The photographer Frank Herfort has never met the stocky man with the grey lion’s mane who is walking along the bank of the Moscow River, past what is probably his best-known creation. But the architect Mikhail Belov could have been the inspiration for his book Imperial Pomp: Post-Soviet High-Rise. Belov is one of the builders of the new Moscow. He completed his Imperial Building, an imposing residential building within view of the towers of the Kremlin in 2010.
The 12-storey house with a tower of 18 stories connects seamlessly to the monumental buildings of the Stalin era. “It is terrible to say it” — Belov hesitates for a moment — “but it is still true: Mussolini, Stalin, and Hitler’s chief architect, Albert Speer, simply had good taste.” Belov also has at the ready the politically correct superstructure for his empire project. He says it is about “de-Stalinising neoclassicism.” In lieu of the enormous Imperial Palace, a playful “House of the Avant-Garde” had originally been planned, with individual wings conceived according to motifs from the painters Wassily Kandinsky, Kazimir Malevich and Alexander Rodchenko. It would have been Moscow’s version of the Friedensreich Hundertwasser House.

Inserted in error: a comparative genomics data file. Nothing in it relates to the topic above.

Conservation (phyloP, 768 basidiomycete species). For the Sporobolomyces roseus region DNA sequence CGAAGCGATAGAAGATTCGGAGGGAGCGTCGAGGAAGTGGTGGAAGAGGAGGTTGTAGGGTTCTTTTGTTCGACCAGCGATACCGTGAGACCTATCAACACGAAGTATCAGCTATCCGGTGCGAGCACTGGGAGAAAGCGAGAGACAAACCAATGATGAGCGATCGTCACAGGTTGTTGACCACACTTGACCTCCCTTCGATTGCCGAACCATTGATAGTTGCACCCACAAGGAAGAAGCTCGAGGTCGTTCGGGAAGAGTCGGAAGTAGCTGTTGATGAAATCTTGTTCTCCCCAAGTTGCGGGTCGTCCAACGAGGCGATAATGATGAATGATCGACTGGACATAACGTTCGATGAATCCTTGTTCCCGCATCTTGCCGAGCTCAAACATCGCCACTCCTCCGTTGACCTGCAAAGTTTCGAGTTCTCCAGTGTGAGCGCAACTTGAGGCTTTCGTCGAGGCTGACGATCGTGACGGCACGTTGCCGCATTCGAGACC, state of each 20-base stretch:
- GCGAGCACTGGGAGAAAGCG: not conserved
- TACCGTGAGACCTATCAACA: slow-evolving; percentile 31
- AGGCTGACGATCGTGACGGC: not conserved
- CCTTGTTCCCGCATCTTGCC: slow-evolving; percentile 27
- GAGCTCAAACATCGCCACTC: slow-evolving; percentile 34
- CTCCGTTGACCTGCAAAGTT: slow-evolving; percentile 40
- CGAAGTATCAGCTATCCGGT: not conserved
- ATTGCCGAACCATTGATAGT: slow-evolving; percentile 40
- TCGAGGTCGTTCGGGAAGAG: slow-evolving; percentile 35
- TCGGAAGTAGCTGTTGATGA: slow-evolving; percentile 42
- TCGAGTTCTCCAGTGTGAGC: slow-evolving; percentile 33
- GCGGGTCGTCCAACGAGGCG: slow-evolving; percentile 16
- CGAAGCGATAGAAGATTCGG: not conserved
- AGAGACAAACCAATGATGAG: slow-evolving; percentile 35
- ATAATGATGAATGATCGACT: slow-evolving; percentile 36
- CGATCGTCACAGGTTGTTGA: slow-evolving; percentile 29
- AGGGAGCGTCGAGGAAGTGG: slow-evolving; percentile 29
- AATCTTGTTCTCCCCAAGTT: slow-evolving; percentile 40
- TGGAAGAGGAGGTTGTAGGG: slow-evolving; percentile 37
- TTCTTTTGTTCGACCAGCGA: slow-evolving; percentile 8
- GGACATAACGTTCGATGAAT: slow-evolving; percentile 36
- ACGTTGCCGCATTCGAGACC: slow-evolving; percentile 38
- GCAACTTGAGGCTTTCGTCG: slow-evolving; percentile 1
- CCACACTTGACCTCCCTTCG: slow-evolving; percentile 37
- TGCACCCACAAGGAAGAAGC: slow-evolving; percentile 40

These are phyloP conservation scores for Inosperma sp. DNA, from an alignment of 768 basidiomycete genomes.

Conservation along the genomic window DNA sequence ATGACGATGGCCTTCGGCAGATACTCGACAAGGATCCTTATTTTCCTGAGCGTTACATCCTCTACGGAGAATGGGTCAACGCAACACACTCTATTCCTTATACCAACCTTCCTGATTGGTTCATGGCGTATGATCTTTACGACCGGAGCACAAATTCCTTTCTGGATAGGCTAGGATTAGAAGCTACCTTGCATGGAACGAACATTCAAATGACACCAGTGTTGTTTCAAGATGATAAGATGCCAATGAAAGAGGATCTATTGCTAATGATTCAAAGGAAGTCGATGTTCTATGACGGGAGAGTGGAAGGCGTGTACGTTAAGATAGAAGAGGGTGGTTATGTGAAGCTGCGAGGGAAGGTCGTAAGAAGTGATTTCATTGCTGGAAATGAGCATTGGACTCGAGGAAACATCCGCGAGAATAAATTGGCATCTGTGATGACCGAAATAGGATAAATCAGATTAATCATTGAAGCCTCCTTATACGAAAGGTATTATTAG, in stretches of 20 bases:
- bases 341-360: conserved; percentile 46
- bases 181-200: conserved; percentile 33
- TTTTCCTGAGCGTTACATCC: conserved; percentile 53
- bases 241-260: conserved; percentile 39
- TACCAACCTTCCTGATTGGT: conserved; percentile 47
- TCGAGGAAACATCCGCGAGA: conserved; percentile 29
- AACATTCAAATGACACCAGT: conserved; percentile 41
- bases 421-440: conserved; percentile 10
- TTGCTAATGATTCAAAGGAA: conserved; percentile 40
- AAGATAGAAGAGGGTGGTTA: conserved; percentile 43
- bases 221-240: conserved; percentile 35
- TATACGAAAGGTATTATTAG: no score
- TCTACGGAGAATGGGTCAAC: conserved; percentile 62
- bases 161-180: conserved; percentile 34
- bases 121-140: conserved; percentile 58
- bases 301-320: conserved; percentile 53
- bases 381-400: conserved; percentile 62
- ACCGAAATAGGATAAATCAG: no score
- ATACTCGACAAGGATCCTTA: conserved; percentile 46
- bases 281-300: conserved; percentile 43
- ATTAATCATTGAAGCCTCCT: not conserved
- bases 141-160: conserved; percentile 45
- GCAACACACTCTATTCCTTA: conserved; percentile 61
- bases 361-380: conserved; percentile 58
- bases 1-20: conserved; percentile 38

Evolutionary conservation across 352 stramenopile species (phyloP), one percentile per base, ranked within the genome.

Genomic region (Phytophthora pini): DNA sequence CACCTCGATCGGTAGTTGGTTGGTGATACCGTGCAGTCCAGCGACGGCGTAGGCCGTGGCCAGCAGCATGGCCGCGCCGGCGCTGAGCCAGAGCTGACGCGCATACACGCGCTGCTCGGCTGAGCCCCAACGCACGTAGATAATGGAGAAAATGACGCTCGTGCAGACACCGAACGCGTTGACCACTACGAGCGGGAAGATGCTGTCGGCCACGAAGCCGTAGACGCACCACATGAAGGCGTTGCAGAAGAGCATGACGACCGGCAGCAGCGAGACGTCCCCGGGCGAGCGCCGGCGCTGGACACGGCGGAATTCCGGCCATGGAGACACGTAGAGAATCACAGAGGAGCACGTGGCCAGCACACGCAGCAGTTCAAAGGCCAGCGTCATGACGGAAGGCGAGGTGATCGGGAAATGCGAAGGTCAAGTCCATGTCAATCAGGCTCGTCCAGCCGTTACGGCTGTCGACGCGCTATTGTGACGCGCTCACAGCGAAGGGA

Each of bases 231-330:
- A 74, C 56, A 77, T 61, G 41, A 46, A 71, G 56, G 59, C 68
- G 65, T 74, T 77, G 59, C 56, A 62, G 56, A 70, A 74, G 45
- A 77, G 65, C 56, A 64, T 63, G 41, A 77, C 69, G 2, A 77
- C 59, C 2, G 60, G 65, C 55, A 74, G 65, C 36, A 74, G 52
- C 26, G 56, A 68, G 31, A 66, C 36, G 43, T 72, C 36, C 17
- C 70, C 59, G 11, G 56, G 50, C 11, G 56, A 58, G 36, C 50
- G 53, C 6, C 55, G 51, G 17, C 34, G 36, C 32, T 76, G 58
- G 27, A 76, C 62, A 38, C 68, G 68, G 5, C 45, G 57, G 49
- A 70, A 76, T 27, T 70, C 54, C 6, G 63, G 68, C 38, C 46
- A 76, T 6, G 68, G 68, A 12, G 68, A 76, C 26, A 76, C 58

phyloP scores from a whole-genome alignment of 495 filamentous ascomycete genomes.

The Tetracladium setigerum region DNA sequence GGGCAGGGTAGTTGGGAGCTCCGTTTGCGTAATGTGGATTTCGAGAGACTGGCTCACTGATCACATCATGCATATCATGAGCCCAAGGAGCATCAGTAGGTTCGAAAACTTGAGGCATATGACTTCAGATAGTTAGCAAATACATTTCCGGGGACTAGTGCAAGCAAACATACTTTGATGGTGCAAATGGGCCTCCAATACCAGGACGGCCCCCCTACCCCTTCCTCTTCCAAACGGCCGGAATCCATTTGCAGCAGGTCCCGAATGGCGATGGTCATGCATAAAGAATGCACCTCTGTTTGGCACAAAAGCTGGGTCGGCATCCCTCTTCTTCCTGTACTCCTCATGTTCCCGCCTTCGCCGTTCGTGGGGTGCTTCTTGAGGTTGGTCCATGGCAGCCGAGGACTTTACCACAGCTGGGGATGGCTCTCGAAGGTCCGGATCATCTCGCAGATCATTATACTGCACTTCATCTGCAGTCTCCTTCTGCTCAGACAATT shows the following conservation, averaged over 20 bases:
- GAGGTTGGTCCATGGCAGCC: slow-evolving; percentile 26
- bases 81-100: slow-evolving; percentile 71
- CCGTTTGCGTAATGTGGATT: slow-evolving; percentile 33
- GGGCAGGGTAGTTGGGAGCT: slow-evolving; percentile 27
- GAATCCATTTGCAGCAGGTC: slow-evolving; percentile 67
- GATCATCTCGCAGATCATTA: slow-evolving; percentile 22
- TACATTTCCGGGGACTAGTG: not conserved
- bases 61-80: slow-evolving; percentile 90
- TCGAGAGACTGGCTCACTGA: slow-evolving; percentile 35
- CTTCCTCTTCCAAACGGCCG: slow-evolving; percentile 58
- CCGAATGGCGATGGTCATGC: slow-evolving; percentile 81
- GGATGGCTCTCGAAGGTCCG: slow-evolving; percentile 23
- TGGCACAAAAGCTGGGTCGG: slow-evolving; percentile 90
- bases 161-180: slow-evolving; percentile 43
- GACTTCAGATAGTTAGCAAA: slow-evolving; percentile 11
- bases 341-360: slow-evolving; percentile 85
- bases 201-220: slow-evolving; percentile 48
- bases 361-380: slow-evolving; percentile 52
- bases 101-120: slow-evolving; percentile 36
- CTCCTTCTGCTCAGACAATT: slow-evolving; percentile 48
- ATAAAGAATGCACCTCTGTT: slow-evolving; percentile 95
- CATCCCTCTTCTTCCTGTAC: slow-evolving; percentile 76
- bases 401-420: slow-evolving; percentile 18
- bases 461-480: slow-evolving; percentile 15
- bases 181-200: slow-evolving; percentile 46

The fact that the municipal authorities froze the project marked a shift in political tides that can now be observed everywhere from Minsk in Belarus to Vladimir Putin’s Moscow and as far as Astana in Kazakhstan: empire rather than avant-garde, authoritarian rule rather than the experiments with democracy of the 1990s.
The labour pains after the collapse of the recently formed states are made evident to everyone with particular clarity in architecture
Frank Herfort, born in Leipzig in 1979, has for the past six years travelled the collapsed Soviet Union in search of architectural clues. In his blue Volga automobile, another relict of the Soviet era, he travelled more than 7,000 miles in the Wild East: he crossed the Ural Mountains, advanced as far as Siberia and followed the course of the Volga River. Herfort’s study of buildings is a key to understanding a geopolitical region that is searching for its identity after centuries of czarist rule and seven decades of communism. The labour pains after the collapse of the recently formed states are made evident to everyone with particular clarity in architecture. Here the skyscrapers appear to have been thrown to the earth with a ghostly hand against sleepy, unreal backdrops. Here the headquarters of the energy giant Gazprom rises above rusty garages. Here a single photograph bridges several hundred years by juxtaposing wooden houses and skyscrapers.
On the one hand, we see modern high-rises and skyscrapers of the 21st-century that could have been built much like this in Tokyo or Shanghai. They make it look as if Russia and the other 14 countries once belonging to the Soviet Union had arrived in the globalised world.
On the other hand, the photographs include futuristic-looking structures, like the government ministry buildings in Astana, the capital of Kazakhstan; the “Zeppelin” high-rise in Moscow; the headquarters of the Russian Railways, also in Moscow; or the chess centre in the oil town of Khanty-Mansiysk in far northern Russia. The point is always to shine with a particular geometric form.